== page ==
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Saturday, December 3, 2022

UF Large Animal Hospital offers hurricane preparation checklist for horse owners

In anticipation of severe weather from Hurricane Ian, the University of Florida’s Large Animal Hospital is offering a hurricane preparation checklist for the state’s horse owners.

“Advance disaster planning for your family, pets, and horses is crucial to minimize panic and consequences should a storm strike your area,” states the hospital. In order to be better prepared, horse owners are encouraged to take the below-listed precautions.

Vaccines: Ensure that your horse’s core vaccines are up to date. These vaccines include Eastern/Western Encephalitis, West Nile, Tetanus Toxoid, and Rabies.

State transport requirements: To cross a state line, a health certificate and negative Coggins test are generally required. However, the state may waive the requirements when travel is necessary due to an emergency.

Evacuation: Evacuation of flood planes and coastal areas is recommended, and must occur 48 hours before hurricane force winds occur in the area. According to the checklist, it is dangerous to transport your horse when wind gusts exceed 40 miles per hour.

Identification: Each horse should be identified by at least one of the following:

  • A leather halter with name/farm information in a Ziploc bag that is secured to the halter with duct tape.
  • A luggage tag with horse/farm name and phone number braided into the tail. It is important to make sure this is waterproof.
  • Photos of each horse as proof of ownership. These pictures should highlight any obvious identifying marks.

Shelter: According to the checklist, it is likely best to leave your horse outside if the pasture has good fencing and limited trees. While well-constructed pole barns or concrete block barns may provide safety from any flying debris, the horse may become trapped if the wind collapses the building. There are a few other safety concerns to consider:

  • Keep your horse out of pastures with power lines.
  • Trees with shallow roots will easily fall under hurricane force winds, and this can injure your horse or destroy the fencing.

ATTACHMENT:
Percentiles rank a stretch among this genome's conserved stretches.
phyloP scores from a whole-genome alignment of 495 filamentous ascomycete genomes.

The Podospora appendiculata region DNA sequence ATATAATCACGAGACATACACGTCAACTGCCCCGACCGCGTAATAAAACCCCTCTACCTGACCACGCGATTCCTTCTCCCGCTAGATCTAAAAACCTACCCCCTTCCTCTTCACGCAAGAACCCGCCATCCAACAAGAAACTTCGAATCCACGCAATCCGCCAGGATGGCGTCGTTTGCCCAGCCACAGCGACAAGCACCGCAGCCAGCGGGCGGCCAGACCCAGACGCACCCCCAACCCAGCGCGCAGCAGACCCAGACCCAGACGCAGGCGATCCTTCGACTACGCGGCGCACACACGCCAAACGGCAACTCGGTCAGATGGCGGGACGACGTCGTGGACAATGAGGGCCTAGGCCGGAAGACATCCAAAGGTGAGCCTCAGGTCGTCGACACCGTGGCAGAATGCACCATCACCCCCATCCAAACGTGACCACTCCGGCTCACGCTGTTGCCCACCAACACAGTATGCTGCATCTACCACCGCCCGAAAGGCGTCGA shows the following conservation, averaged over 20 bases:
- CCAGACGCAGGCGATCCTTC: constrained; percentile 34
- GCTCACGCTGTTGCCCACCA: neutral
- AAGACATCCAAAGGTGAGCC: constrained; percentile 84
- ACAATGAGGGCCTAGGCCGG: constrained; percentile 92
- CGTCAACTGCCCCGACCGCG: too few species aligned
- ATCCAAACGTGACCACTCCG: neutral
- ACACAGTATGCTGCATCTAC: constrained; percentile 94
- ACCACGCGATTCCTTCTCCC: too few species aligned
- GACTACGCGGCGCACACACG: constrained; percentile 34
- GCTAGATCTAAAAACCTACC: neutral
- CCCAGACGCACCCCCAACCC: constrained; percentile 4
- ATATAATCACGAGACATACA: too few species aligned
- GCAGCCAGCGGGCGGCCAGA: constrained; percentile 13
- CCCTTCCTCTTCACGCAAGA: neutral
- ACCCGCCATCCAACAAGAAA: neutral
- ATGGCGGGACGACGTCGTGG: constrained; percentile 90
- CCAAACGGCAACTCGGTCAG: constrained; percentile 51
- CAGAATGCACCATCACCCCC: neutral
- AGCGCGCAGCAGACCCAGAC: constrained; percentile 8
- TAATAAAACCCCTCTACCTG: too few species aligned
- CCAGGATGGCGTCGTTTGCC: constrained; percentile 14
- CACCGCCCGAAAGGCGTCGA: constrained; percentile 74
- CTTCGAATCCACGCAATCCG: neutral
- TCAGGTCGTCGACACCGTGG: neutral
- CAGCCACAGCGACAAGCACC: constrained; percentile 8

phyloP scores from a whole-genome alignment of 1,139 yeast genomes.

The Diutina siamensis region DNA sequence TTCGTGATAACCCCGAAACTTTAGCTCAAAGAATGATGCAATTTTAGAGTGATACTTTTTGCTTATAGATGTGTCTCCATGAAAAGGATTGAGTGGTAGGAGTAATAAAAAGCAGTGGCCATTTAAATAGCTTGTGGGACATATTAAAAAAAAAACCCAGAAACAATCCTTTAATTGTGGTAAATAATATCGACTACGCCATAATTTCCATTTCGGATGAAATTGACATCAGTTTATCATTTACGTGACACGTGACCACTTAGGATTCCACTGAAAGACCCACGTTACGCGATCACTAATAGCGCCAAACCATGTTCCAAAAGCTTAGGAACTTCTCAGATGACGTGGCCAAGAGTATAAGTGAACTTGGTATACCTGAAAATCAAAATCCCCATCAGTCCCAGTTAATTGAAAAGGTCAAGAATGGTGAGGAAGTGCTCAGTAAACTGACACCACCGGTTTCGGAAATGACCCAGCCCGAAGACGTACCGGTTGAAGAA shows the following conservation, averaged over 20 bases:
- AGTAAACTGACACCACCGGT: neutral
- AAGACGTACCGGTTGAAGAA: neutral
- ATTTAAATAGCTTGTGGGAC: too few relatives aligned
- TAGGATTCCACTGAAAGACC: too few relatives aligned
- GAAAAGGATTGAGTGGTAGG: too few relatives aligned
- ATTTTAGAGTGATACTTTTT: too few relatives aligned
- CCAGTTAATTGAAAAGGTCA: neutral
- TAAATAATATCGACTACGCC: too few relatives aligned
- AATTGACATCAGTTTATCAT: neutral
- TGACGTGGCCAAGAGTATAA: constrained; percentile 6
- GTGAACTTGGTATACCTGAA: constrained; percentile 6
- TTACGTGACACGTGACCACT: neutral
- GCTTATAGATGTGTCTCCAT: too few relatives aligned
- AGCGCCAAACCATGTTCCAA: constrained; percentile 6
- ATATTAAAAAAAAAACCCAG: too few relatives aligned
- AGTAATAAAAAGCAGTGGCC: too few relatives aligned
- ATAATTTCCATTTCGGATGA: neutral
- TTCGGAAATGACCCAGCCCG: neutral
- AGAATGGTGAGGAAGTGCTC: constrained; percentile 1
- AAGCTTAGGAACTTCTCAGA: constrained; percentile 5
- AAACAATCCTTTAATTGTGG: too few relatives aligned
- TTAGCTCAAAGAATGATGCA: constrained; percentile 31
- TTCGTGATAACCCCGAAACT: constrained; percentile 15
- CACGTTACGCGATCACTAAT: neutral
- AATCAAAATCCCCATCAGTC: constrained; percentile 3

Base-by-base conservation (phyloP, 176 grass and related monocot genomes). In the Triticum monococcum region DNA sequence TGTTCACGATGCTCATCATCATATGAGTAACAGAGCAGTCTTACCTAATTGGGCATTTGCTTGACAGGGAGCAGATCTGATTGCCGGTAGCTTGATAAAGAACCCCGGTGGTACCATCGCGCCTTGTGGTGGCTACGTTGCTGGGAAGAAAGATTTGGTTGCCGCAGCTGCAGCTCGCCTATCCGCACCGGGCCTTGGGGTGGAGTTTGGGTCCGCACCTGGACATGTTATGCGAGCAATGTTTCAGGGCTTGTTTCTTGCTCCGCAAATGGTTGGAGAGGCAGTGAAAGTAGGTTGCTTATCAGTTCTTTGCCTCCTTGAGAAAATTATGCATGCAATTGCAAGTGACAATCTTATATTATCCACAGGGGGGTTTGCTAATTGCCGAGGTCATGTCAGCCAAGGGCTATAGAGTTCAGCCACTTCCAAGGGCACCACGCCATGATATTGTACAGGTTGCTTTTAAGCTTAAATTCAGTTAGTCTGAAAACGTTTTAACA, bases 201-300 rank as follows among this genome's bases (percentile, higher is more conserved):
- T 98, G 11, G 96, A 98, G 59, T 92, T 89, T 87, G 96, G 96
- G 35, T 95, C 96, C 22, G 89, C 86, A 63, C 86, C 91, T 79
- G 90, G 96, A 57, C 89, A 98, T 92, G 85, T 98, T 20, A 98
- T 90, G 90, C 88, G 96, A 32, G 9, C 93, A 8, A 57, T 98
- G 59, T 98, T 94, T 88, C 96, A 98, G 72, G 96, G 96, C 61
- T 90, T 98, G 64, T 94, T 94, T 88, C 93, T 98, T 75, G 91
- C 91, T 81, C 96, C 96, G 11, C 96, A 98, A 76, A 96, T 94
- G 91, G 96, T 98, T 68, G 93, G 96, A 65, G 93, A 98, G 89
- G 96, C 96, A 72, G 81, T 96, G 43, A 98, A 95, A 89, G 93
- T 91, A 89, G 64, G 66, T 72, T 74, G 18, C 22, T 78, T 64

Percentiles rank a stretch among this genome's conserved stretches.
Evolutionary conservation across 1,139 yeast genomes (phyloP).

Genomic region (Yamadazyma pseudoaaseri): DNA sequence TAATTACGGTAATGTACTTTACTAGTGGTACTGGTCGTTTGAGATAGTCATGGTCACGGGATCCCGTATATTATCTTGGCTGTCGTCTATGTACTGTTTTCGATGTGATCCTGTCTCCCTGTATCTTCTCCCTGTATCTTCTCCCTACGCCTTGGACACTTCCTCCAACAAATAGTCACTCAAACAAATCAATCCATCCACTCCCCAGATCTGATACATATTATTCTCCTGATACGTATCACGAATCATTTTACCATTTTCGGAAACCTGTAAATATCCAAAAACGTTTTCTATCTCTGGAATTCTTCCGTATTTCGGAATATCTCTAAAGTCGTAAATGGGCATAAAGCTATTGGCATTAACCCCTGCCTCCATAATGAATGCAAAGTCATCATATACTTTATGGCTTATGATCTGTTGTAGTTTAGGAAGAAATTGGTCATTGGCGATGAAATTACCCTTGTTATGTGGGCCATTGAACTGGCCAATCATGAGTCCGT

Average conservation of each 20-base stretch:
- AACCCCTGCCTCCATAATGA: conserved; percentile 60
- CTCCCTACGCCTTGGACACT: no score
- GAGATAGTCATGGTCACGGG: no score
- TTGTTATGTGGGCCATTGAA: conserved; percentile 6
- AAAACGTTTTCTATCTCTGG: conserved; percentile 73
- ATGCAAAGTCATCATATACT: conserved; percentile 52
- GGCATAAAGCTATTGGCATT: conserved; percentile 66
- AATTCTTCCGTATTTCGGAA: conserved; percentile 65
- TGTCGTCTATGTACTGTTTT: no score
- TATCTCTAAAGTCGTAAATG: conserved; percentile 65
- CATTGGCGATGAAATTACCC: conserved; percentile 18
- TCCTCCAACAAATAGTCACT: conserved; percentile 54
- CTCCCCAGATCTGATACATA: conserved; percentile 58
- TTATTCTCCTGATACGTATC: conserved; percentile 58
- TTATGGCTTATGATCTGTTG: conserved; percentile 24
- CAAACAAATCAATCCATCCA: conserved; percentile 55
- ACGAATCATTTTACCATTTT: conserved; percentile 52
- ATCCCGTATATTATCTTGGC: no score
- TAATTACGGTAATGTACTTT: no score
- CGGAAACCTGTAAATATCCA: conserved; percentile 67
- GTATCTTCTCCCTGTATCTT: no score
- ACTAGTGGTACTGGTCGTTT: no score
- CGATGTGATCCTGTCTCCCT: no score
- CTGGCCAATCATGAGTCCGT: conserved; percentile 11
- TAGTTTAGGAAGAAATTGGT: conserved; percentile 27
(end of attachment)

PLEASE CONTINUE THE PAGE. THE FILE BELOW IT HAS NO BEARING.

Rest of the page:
• Do not keep your horse in barbed wire or electric fencing during a storm.

Water: There should be 12 to 20 gallons of water stored per day for each horse.

  • Fill garbage cans with plastic liners and fill all water troughs.
  • If you have a large number of horses, have a generator to run the well.
  • Keep chlorine bleach on hand to add to any contaminated water, if necessary. To purify the water, add two drops of chlorine bleach per quart of water and let it stand for 30 minutes.

Feed storage: A minimum of 72 hours of feed and hay is recommended, though the checklist states that 7 days of feed and hay is ideal.

  • Cover the hay with waterproof tarps and place it on pallets.
  • Keep grain in watertight containers.

Secure all moveable objects: Remove all items from hallways, relocate jumps and lawn furniture out of harm’s way, and place any large/heavy machinery in an open field where trees are unable to fall on it.

Turn off electrical power to the barn.

Emergency tools: The following tools are recommended to keep on hand for fence repairs: chainsaw, hammer, nails, wire cutters, toolbox, pry bar, fire extinguisher, and duct tape. Stocking up on fuel is also recommended.

Emergency first aid kit: Have a first aid kit handy that includes bandages (leg wraps and quilts), antiseptics, scissors/knife, topical antibiotic ointments, tranquilizers, pain relievers (phenylbutazone or Banamine), a flashlight with extra batteries, extra halters/lead ropes, clean towels, and fly spray.

Once the severe weather is over, owners should carefully inspect each horse for any injuries to the eyes and limbs. Owners should walk the pasture to remove any debris, check for downed power lines, and to take pictures of the storm damage.

In the event that a horse is missing, owners should contact the local animal control or disaster response team.

For more information, visit the University of Florida Large Animal Hospital website.